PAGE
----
Adcote Through the Ages

Posted: 6th February 2017

We were all quite nervous, welcoming children from three primary schools to help share in our 110th anniversary celebrations. Our teachers and gap students were all in costumes, ranging from Edwardian starch to funky neon legwarmers (Mrs Cooke) – to help give our guests a flavour of school life through the ages here at Adcote.

After a short welcome from Diane Browne, it was over to Lower School teacher Mrs Weymss, who was dressed up as our founder Amy Gough; her costumes and props were kindly provided by Ironbridge Gorge Museum Trust.

Mrs Weymss introduced children to the Adcote ‘rules’ from the beginning of the 20th century and (subjected) treated children to a slate boards session in the Great Hall, learning the capitals of the world by rote.

We have recently learned from visiting old girls that a favourite punishment from Adcote of yesteryear was being made to recite textbooks backwards!

Our guests then moved through the centuries, enjoying tile making with Art teacher Mrs Wrobel; pupils were inspired by designs of our stunning Coalbrookedale tiles, still on view around the gorgeous fireplaces here at Adcote. They were designed by 19th Century English potter William de Morgan, a lifelong friend of William Morris. From there, it was on to prawn cocktail making in the style of 1950s cook Fanny Cradock and then into our dedicated drama studio for a 1980s dance studio workshop with Mrs Cooke – in the style of 1980s Pineapple Dance Studios and Fame. Finally, Mr Chris Farmer had prepared a Robotics workshop, to finish with 21st century technology, given that STEM subjects (Science, Technology, Engineering and Mathematics) are now a key focus here in school.

Rachel Harvey, Year 6 class teacher at St George’s Primary School in Shrewsbury, said: “Thank you so much for inviting us to join you in your celebrations. The pupils have thoroughly enjoyed the wide range of practical and engaging activities on offer. We have had a truly wonderful day.”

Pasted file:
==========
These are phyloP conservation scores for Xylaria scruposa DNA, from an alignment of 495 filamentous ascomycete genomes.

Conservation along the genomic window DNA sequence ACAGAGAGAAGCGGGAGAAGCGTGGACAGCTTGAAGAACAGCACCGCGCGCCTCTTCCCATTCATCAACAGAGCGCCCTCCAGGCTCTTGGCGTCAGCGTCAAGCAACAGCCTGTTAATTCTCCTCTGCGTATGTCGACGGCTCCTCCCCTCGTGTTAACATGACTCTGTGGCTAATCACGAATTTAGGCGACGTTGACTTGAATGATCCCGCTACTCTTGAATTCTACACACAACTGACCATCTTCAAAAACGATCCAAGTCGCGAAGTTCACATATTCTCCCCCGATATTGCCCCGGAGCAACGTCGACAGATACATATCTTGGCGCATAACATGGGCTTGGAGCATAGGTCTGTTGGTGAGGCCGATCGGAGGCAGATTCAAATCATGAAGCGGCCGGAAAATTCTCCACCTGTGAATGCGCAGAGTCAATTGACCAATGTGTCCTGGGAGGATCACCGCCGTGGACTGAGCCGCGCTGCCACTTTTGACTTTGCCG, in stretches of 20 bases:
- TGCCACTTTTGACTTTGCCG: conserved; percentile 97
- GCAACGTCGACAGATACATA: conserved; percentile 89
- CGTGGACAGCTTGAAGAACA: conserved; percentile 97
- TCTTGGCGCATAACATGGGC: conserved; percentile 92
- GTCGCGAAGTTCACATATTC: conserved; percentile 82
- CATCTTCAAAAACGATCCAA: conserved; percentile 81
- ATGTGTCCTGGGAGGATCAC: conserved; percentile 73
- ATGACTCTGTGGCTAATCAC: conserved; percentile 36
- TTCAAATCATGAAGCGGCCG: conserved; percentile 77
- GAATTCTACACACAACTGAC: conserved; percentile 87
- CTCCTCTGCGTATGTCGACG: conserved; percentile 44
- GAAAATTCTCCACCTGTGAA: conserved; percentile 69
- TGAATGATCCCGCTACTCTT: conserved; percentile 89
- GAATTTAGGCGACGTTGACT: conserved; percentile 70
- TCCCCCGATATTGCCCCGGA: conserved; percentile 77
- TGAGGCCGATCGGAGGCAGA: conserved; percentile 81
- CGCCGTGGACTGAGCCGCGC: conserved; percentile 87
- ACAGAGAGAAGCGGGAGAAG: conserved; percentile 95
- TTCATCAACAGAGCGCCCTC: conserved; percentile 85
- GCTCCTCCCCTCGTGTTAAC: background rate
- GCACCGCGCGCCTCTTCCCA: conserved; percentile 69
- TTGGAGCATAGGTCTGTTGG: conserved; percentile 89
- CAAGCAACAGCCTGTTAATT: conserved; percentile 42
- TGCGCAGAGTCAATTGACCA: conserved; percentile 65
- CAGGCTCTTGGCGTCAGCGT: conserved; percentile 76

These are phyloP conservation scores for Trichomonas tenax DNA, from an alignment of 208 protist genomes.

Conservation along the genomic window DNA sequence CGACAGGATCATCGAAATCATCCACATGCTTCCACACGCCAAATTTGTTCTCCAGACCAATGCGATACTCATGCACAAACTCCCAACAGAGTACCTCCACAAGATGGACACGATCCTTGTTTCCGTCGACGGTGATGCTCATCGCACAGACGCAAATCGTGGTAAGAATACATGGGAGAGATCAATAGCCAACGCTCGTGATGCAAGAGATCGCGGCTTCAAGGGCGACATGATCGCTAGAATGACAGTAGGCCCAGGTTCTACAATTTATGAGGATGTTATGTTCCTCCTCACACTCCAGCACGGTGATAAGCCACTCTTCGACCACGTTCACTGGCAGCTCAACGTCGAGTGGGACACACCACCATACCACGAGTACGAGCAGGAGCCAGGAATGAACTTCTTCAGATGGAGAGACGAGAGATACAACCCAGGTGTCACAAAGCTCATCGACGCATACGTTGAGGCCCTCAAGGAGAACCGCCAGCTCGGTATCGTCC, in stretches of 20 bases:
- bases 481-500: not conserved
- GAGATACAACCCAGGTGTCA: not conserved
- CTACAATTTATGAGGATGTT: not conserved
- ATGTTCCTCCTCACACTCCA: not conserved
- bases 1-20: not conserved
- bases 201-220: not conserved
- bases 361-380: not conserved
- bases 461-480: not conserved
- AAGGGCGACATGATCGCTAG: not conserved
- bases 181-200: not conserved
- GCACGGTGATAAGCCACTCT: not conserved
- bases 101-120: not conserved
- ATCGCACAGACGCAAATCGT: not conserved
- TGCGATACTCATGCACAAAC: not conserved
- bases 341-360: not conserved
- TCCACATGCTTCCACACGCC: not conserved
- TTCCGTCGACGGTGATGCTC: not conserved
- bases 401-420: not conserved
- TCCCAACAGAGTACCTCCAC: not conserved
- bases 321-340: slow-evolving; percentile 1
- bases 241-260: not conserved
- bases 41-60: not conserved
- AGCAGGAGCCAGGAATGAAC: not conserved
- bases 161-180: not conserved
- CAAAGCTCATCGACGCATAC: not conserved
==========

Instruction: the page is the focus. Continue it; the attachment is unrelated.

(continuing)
Carol Beard, a teaching assistant with Baschurch Primary School, added, “It has been superb. They have all had an amazing day and made and created and tried things they have never done before.”

One of her pupils Lily Hall, 11, said: “I really liked the dancing. It was upbeat and different.”

Fellow pupil Kyle Thomson, 10, particularly liked the prawn cocktail flavoured with tabasco sauce: “I’m going to go home and tell my parents I tried fish. I don’t like fish.”

Mrs Browne said: “This has been a wonderful day for all involved. Our staff certainly had a lot of fun planning it, and it was clear from all the smiley faces that our pupils and their guests loved every minute. One hundred and ten years is quite a milestone for us here at Adcote and we would like to thank those schools who have helped us celebrate today.

“We are also very grateful to Ironbridge Gorge Museum Trust for their support. Our school building was built by Rebecca Darby, widow of Alfred Darby of the Darby industrialist family of Coalbrookdale. We hope to deepen this connection with the Trust over this our anniversary year, and will be planning further celebratory events during 2017.”

Categories: Events